Many paths to democracy : a critique of Casper and Taylor's theoretical model through the South African lens

Master Thesis


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University of Cape Town

In 1994, South Africa held national elections that, for the first time, were open to voters of all races. Prior to this event, however, most political analysts would have considered the possibility of a peaceful transition unlikely. This is because most contemporary transition theory advocates strategies of compromise and elite pact-making. In apartheid South Africa, the prospects for such a resolution appeared poor. But what if compromise is not always the best path to democracy? Gretchen Casper and Michelle M. Taylor (1996) offer one theoretical approach that concludes just that. By focussing its attention on the process of transition and the interaction between the various actors involved, Casper and Taylor find that highly charged negotiations more often result in effective, consolidated democracy. Consequently, this paper examines, applies, and critiques their approach through the South African case. What we find is that their model appears theoretically sound, and can be successfully applied to the South African case, but fails to capture the complexities of the post-transition experience in South Africa. But, in many ways, the South African case is an unusual one, and is not easily explained by any contemporary theory. As such, this failure is not completely due to weaknesses in the model. Consequently, we conclude that there are clearly benefits to utilizing their approach, and the conclusions drawn from their model may yet yield some important theory, but the model cannot be considered complete, despite their unique focus.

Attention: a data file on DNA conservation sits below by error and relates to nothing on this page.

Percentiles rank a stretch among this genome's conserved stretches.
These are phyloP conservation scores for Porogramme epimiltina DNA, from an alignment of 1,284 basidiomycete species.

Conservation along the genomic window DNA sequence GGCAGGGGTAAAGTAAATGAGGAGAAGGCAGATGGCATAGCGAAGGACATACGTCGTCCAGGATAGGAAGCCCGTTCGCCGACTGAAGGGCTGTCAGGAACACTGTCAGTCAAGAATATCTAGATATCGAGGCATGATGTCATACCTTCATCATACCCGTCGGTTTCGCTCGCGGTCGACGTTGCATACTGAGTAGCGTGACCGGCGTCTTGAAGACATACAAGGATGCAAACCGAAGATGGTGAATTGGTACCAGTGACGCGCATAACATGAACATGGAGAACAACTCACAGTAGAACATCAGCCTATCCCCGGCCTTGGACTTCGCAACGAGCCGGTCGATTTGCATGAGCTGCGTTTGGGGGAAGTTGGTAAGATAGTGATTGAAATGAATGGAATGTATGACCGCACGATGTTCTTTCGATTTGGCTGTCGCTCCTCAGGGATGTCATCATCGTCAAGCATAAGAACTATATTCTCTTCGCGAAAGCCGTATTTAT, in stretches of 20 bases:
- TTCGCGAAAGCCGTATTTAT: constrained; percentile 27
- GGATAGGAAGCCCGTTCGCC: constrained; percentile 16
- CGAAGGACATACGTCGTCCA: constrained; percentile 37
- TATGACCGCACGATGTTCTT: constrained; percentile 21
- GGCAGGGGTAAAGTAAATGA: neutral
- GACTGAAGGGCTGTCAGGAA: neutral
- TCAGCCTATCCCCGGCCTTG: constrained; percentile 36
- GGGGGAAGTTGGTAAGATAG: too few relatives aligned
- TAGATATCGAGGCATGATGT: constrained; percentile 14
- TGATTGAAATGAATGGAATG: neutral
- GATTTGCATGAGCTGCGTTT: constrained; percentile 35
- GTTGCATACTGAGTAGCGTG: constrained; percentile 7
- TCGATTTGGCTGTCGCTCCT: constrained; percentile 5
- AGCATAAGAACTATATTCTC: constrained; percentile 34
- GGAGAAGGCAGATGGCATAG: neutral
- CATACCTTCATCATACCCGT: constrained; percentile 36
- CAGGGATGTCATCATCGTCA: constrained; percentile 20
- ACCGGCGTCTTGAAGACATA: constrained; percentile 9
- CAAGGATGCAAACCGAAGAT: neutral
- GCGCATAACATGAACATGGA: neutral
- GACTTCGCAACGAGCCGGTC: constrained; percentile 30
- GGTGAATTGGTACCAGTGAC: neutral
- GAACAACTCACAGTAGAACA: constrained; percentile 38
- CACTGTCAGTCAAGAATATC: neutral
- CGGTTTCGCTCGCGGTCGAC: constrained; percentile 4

Bibliography: leaves 55-56.